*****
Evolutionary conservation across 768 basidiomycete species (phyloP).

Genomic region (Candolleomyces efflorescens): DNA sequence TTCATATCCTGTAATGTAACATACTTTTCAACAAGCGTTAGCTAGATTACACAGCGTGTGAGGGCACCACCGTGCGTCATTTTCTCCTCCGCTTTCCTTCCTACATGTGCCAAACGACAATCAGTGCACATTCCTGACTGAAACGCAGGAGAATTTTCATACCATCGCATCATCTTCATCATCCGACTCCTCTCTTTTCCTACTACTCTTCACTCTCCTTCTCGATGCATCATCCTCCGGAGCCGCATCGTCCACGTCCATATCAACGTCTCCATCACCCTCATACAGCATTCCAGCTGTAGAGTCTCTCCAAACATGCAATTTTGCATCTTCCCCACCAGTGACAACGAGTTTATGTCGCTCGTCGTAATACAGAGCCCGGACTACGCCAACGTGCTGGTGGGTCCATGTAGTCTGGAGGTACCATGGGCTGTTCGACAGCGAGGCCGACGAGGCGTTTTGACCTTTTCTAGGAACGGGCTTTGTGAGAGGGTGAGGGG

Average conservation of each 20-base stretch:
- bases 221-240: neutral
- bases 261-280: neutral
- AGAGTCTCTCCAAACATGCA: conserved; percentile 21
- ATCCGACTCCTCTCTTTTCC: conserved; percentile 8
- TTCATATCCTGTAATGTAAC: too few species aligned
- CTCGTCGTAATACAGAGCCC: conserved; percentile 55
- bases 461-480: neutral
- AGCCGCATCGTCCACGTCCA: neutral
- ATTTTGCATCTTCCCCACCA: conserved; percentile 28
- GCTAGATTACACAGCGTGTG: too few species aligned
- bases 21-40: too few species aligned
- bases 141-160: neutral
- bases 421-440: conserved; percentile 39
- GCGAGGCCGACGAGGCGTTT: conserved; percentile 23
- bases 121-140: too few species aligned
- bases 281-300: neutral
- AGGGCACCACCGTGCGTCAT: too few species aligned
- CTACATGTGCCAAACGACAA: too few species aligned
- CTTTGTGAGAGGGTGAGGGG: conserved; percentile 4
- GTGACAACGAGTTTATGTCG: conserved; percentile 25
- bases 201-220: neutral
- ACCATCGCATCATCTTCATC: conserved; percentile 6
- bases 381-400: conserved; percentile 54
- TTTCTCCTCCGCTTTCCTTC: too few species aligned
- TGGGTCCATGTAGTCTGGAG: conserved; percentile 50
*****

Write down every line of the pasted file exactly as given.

Evolutionary conservation across 768 basidiomycete species (phyloP).

Genomic region (Candolleomyces efflorescens): DNA sequence TTCATATCCTGTAATGTAACATACTTTTCAACAAGCGTTAGCTAGATTACACAGCGTGTGAGGGCACCACCGTGCGTCATTTTCTCCTCCGCTTTCCTTCCTACATGTGCCAAACGACAATCAGTGCACATTCCTGACTGAAACGCAGGAGAATTTTCATACCATCGCATCATCTTCATCATCCGACTCCTCTCTTTTCCTACTACTCTTCACTCTCCTTCTCGATGCATCATCCTCCGGAGCCGCATCGTCCACGTCCATATCAACGTCTCCATCACCCTCATACAGCATTCCAGCTGTAGAGTCTCTCCAAACATGCAATTTTGCATCTTCCCCACCAGTGACAACGAGTTTATGTCGCTCGTCGTAATACAGAGCCCGGACTACGCCAACGTGCTGGTGGGTCCATGTAGTCTGGAGGTACCATGGGCTGTTCGACAGCGAGGCCGACGAGGCGTTTTGACCTTTTCTAGGAACGGGCTTTGTGAGAGGGTGAGGGG

Average conservation of each 20-base stretch:
- bases 221-240: neutral
- bases 261-280: neutral
- AGAGTCTCTCCAAACATGCA: conserved; percentile 21
- ATCCGACTCCTCTCTTTTCC: conserved; percentile 8
- TTCATATCCTGTAATGTAAC: too few species aligned
- CTCGTCGTAATACAGAGCCC: conserved; percentile 55
- bases 461-480: neutral
- AGCCGCATCGTCCACGTCCA: neutral
- ATTTTGCATCTTCCCCACCA: conserved; percentile 28
- GCTAGATTACACAGCGTGTG: too few species aligned
- bases 21-40: too few species aligned
- bases 141-160: neutral
- bases 421-440: conserved; percentile 39
- GCGAGGCCGACGAGGCGTTT: conserved; percentile 23
- bases 121-140: too few species aligned
- bases 281-300: neutral
- AGGGCACCACCGTGCGTCAT: too few species aligned
- CTACATGTGCCAAACGACAA: too few species aligned
- CTTTGTGAGAGGGTGAGGGG: conserved; percentile 4
- GTGACAACGAGTTTATGTCG: conserved; percentile 25
- bases 201-220: neutral
- ACCATCGCATCATCTTCATC: conserved; percentile 6
- bases 381-400: conserved; percentile 54
- TTTCTCCTCCGCTTTCCTTC: too few species aligned
- TGGGTCCATGTAGTCTGGAG: conserved; percentile 50